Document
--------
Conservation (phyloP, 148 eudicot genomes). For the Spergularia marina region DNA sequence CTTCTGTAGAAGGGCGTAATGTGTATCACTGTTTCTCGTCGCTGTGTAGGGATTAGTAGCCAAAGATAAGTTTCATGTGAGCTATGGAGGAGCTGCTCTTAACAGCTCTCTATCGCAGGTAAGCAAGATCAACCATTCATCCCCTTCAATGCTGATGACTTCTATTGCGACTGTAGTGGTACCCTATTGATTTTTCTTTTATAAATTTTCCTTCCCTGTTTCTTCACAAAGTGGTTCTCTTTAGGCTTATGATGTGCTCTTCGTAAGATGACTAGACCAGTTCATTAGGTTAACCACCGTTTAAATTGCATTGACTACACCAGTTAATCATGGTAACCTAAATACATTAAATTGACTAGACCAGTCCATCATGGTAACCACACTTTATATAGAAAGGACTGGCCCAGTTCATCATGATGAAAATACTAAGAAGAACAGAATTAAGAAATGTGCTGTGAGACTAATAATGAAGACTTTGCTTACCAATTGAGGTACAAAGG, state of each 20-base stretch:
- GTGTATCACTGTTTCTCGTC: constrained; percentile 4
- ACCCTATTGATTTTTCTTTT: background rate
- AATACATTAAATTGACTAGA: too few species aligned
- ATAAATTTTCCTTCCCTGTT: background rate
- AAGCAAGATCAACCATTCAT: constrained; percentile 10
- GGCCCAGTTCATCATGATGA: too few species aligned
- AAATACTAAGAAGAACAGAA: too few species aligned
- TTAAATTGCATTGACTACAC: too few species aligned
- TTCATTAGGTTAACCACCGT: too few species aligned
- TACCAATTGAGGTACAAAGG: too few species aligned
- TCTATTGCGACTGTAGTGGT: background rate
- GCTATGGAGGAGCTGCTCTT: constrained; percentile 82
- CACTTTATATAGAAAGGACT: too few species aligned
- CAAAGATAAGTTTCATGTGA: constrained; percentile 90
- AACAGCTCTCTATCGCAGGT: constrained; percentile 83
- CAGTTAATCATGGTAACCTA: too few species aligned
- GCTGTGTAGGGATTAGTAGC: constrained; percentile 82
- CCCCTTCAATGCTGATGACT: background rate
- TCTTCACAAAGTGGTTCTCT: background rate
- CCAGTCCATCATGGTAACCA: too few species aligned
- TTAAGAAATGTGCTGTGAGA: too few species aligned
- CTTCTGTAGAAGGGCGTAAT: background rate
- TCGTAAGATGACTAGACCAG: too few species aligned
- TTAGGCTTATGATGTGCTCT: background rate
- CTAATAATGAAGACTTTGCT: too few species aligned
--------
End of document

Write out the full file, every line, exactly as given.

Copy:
Conservation (phyloP, 148 eudicot genomes). For the Spergularia marina region DNA sequence CTTCTGTAGAAGGGCGTAATGTGTATCACTGTTTCTCGTCGCTGTGTAGGGATTAGTAGCCAAAGATAAGTTTCATGTGAGCTATGGAGGAGCTGCTCTTAACAGCTCTCTATCGCAGGTAAGCAAGATCAACCATTCATCCCCTTCAATGCTGATGACTTCTATTGCGACTGTAGTGGTACCCTATTGATTTTTCTTTTATAAATTTTCCTTCCCTGTTTCTTCACAAAGTGGTTCTCTTTAGGCTTATGATGTGCTCTTCGTAAGATGACTAGACCAGTTCATTAGGTTAACCACCGTTTAAATTGCATTGACTACACCAGTTAATCATGGTAACCTAAATACATTAAATTGACTAGACCAGTCCATCATGGTAACCACACTTTATATAGAAAGGACTGGCCCAGTTCATCATGATGAAAATACTAAGAAGAACAGAATTAAGAAATGTGCTGTGAGACTAATAATGAAGACTTTGCTTACCAATTGAGGTACAAAGG, state of each 20-base stretch:
- GTGTATCACTGTTTCTCGTC: constrained; percentile 4
- ACCCTATTGATTTTTCTTTT: background rate
- AATACATTAAATTGACTAGA: too few species aligned
- ATAAATTTTCCTTCCCTGTT: background rate
- AAGCAAGATCAACCATTCAT: constrained; percentile 10
- GGCCCAGTTCATCATGATGA: too few species aligned
- AAATACTAAGAAGAACAGAA: too few species aligned
- TTAAATTGCATTGACTACAC: too few species aligned
- TTCATTAGGTTAACCACCGT: too few species aligned
- TACCAATTGAGGTACAAAGG: too few species aligned
- TCTATTGCGACTGTAGTGGT: background rate
- GCTATGGAGGAGCTGCTCTT: constrained; percentile 82
- CACTTTATATAGAAAGGACT: too few species aligned
- CAAAGATAAGTTTCATGTGA: constrained; percentile 90
- AACAGCTCTCTATCGCAGGT: constrained; percentile 83
- CAGTTAATCATGGTAACCTA: too few species aligned
- GCTGTGTAGGGATTAGTAGC: constrained; percentile 82
- CCCCTTCAATGCTGATGACT: background rate
- TCTTCACAAAGTGGTTCTCT: background rate
- CCAGTCCATCATGGTAACCA: too few species aligned
- TTAAGAAATGTGCTGTGAGA: too few species aligned
- CTTCTGTAGAAGGGCGTAAT: background rate
- TCGTAAGATGACTAGACCAG: too few species aligned
- TTAGGCTTATGATGTGCTCT: background rate
- CTAATAATGAAGACTTTGCT: too few species aligned